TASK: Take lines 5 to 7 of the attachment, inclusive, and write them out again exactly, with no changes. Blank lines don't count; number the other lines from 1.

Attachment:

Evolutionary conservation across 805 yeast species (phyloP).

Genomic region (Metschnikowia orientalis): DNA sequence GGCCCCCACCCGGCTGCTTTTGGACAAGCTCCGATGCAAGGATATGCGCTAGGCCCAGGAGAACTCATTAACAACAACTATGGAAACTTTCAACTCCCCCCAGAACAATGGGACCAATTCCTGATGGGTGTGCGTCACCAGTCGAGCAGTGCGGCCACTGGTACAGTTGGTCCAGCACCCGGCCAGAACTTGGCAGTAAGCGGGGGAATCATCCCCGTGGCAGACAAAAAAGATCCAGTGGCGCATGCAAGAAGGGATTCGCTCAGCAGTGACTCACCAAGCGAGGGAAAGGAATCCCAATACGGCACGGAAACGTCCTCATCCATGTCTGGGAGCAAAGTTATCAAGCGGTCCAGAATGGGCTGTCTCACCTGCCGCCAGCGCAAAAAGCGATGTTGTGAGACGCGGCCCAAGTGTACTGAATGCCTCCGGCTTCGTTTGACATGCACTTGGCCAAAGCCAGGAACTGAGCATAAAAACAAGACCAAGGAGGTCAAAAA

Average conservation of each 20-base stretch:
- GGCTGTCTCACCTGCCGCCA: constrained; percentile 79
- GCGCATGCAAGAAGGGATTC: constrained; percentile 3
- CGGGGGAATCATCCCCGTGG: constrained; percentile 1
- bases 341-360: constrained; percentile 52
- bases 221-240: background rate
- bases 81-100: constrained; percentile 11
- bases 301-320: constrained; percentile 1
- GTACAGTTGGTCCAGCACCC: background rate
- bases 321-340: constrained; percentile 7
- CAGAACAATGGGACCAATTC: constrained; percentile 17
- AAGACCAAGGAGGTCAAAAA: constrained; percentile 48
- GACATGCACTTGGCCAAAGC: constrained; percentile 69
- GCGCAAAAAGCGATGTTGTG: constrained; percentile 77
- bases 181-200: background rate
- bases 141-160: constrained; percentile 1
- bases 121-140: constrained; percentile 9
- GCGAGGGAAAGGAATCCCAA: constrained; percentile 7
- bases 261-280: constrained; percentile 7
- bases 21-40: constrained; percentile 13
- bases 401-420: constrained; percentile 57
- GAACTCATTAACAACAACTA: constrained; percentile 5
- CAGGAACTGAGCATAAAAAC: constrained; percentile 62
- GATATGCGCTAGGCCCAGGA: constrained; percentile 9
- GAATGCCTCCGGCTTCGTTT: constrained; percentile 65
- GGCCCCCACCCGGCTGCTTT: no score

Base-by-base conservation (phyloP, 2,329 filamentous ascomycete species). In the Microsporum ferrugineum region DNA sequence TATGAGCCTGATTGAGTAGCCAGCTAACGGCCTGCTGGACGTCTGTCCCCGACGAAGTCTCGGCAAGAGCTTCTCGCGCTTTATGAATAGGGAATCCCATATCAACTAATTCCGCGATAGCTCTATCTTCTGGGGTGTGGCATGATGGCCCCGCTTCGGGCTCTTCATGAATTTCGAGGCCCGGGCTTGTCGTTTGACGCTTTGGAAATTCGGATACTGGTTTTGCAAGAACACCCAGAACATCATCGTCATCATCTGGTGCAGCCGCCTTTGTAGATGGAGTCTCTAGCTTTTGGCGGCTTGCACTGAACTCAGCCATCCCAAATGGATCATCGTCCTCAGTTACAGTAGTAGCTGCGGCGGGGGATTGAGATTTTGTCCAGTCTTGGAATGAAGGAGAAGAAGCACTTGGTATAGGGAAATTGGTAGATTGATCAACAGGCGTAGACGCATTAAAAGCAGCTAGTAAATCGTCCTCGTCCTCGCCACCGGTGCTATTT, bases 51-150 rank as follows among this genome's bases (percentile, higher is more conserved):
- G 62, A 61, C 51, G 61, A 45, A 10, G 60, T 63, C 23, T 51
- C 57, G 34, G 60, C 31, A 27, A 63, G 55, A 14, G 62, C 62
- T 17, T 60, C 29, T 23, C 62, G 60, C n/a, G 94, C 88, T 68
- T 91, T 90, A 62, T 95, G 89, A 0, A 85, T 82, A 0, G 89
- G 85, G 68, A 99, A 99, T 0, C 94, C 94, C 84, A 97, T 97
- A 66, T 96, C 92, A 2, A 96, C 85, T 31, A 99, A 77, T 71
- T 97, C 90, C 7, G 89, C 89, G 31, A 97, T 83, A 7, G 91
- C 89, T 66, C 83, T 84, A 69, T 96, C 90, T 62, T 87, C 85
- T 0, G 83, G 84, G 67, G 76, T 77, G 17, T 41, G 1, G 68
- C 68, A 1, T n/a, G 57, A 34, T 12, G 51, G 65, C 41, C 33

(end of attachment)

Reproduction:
- GCGCATGCAAGAAGGGATTC: constrained; percentile 3
- CGGGGGAATCATCCCCGTGG: constrained; percentile 1
- bases 341-360: constrained; percentile 52